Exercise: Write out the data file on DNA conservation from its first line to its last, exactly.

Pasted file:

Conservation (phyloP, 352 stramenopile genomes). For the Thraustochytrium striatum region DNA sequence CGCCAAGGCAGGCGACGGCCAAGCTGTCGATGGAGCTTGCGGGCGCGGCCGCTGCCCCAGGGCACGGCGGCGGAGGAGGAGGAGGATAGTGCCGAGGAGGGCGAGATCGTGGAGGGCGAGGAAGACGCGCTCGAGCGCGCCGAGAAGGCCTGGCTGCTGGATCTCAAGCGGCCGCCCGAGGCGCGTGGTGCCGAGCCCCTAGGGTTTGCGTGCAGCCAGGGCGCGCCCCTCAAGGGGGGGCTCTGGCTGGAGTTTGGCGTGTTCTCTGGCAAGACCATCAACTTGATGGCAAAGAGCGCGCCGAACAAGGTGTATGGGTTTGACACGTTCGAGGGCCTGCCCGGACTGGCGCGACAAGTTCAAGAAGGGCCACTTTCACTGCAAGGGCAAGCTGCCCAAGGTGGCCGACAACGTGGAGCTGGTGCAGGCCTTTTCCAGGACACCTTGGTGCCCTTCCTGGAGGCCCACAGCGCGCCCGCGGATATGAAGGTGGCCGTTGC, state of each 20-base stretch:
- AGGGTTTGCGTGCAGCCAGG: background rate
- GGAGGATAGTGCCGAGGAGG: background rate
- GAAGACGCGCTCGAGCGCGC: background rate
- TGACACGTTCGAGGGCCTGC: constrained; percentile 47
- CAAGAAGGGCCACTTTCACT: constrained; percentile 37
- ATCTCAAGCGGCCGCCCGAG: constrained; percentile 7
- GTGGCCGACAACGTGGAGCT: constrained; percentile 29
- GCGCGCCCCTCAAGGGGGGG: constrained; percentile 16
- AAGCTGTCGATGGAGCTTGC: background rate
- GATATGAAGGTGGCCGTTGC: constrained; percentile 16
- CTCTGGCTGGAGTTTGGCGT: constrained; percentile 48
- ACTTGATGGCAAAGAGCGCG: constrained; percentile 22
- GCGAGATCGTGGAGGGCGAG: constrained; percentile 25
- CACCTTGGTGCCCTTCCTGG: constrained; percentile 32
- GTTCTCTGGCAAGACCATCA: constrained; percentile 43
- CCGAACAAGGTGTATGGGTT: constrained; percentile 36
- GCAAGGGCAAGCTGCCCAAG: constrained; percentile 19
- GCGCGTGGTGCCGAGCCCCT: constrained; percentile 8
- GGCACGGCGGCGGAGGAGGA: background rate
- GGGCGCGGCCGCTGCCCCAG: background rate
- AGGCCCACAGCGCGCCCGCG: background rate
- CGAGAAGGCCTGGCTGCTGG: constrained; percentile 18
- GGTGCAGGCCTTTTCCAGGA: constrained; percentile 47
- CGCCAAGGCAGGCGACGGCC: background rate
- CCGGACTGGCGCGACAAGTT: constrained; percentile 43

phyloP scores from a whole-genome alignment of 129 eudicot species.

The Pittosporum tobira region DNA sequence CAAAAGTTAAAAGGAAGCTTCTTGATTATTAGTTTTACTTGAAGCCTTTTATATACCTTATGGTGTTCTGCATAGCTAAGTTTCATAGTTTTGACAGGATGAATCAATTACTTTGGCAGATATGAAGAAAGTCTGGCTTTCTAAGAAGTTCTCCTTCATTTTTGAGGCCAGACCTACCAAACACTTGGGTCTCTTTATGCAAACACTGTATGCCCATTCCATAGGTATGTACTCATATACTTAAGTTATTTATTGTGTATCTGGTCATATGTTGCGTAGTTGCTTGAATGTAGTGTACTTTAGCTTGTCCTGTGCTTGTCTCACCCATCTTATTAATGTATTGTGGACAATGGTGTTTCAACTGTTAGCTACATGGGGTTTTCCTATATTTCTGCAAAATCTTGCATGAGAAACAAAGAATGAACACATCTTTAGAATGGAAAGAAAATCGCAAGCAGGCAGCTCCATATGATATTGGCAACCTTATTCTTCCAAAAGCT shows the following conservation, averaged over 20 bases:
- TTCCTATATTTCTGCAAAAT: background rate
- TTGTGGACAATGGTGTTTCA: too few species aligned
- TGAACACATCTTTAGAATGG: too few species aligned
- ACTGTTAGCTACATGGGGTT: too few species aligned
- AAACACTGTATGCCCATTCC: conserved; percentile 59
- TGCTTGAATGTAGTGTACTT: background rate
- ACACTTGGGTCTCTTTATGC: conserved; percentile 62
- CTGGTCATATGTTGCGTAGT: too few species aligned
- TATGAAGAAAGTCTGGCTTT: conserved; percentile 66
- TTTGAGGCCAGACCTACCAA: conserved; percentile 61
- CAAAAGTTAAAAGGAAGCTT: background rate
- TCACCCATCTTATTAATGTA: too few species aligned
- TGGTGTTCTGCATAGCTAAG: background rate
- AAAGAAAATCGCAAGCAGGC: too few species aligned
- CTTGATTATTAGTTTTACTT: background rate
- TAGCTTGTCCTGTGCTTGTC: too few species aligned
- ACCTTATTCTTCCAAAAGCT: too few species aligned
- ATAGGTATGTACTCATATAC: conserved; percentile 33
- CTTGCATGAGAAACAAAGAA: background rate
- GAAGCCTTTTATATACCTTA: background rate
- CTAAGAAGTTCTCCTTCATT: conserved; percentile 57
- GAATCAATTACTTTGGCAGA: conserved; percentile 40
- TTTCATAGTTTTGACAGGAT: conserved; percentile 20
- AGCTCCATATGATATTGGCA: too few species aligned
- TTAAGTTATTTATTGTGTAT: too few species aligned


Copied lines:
Conservation (phyloP, 352 stramenopile genomes). For the Thraustochytrium striatum region DNA sequence CGCCAAGGCAGGCGACGGCCAAGCTGTCGATGGAGCTTGCGGGCGCGGCCGCTGCCCCAGGGCACGGCGGCGGAGGAGGAGGAGGATAGTGCCGAGGAGGGCGAGATCGTGGAGGGCGAGGAAGACGCGCTCGAGCGCGCCGAGAAGGCCTGGCTGCTGGATCTCAAGCGGCCGCCCGAGGCGCGTGGTGCCGAGCCCCTAGGGTTTGCGTGCAGCCAGGGCGCGCCCCTCAAGGGGGGGCTCTGGCTGGAGTTTGGCGTGTTCTCTGGCAAGACCATCAACTTGATGGCAAAGAGCGCGCCGAACAAGGTGTATGGGTTTGACACGTTCGAGGGCCTGCCCGGACTGGCGCGACAAGTTCAAGAAGGGCCACTTTCACTGCAAGGGCAAGCTGCCCAAGGTGGCCGACAACGTGGAGCTGGTGCAGGCCTTTTCCAGGACACCTTGGTGCCCTTCCTGGAGGCCCACAGCGCGCCCGCGGATATGAAGGTGGCCGTTGC, state of each 20-base stretch:
- AGGGTTTGCGTGCAGCCAGG: background rate
- GGAGGATAGTGCCGAGGAGG: background rate
- GAAGACGCGCTCGAGCGCGC: background rate
- TGACACGTTCGAGGGCCTGC: constrained; percentile 47
- CAAGAAGGGCCACTTTCACT: constrained; percentile 37
- ATCTCAAGCGGCCGCCCGAG: constrained; percentile 7
- GTGGCCGACAACGTGGAGCT: constrained; percentile 29
- GCGCGCCCCTCAAGGGGGGG: constrained; percentile 16
- AAGCTGTCGATGGAGCTTGC: background rate
- GATATGAAGGTGGCCGTTGC: constrained; percentile 16
- CTCTGGCTGGAGTTTGGCGT: constrained; percentile 48
- ACTTGATGGCAAAGAGCGCG: constrained; percentile 22
- GCGAGATCGTGGAGGGCGAG: constrained; percentile 25
- CACCTTGGTGCCCTTCCTGG: constrained; percentile 32
- GTTCTCTGGCAAGACCATCA: constrained; percentile 43
- CCGAACAAGGTGTATGGGTT: constrained; percentile 36
- GCAAGGGCAAGCTGCCCAAG: constrained; percentile 19
- GCGCGTGGTGCCGAGCCCCT: constrained; percentile 8
- GGCACGGCGGCGGAGGAGGA: background rate
- GGGCGCGGCCGCTGCCCCAG: background rate
- AGGCCCACAGCGCGCCCGCG: background rate
- CGAGAAGGCCTGGCTGCTGG: constrained; percentile 18
- GGTGCAGGCCTTTTCCAGGA: constrained; percentile 47
- CGCCAAGGCAGGCGACGGCC: background rate
- CCGGACTGGCGCGACAAGTT: constrained; percentile 43

phyloP scores from a whole-genome alignment of 129 eudicot species.

The Pittosporum tobira region DNA sequence CAAAAGTTAAAAGGAAGCTTCTTGATTATTAGTTTTACTTGAAGCCTTTTATATACCTTATGGTGTTCTGCATAGCTAAGTTTCATAGTTTTGACAGGATGAATCAATTACTTTGGCAGATATGAAGAAAGTCTGGCTTTCTAAGAAGTTCTCCTTCATTTTTGAGGCCAGACCTACCAAACACTTGGGTCTCTTTATGCAAACACTGTATGCCCATTCCATAGGTATGTACTCATATACTTAAGTTATTTATTGTGTATCTGGTCATATGTTGCGTAGTTGCTTGAATGTAGTGTACTTTAGCTTGTCCTGTGCTTGTCTCACCCATCTTATTAATGTATTGTGGACAATGGTGTTTCAACTGTTAGCTACATGGGGTTTTCCTATATTTCTGCAAAATCTTGCATGAGAAACAAAGAATGAACACATCTTTAGAATGGAAAGAAAATCGCAAGCAGGCAGCTCCATATGATATTGGCAACCTTATTCTTCCAAAAGCT shows the following conservation, averaged over 20 bases:
- TTCCTATATTTCTGCAAAAT: background rate
- TTGTGGACAATGGTGTTTCA: too few species aligned
- TGAACACATCTTTAGAATGG: too few species aligned
- ACTGTTAGCTACATGGGGTT: too few species aligned
- AAACACTGTATGCCCATTCC: conserved; percentile 59
- TGCTTGAATGTAGTGTACTT: background rate
- ACACTTGGGTCTCTTTATGC: conserved; percentile 62
- CTGGTCATATGTTGCGTAGT: too few species aligned
- TATGAAGAAAGTCTGGCTTT: conserved; percentile 66
- TTTGAGGCCAGACCTACCAA: conserved; percentile 61
- CAAAAGTTAAAAGGAAGCTT: background rate
- TCACCCATCTTATTAATGTA: too few species aligned
- TGGTGTTCTGCATAGCTAAG: background rate
- AAAGAAAATCGCAAGCAGGC: too few species aligned
- CTTGATTATTAGTTTTACTT: background rate
- TAGCTTGTCCTGTGCTTGTC: too few species aligned
- ACCTTATTCTTCCAAAAGCT: too few species aligned
- ATAGGTATGTACTCATATAC: conserved; percentile 33
- CTTGCATGAGAAACAAAGAA: background rate
- GAAGCCTTTTATATACCTTA: background rate
- CTAAGAAGTTCTCCTTCATT: conserved; percentile 57
- GAATCAATTACTTTGGCAGA: conserved; percentile 40
- TTTCATAGTTTTGACAGGAT: conserved; percentile 20
- AGCTCCATATGATATTGGCA: too few species aligned
- TTAAGTTATTTATTGTGTAT: too few species aligned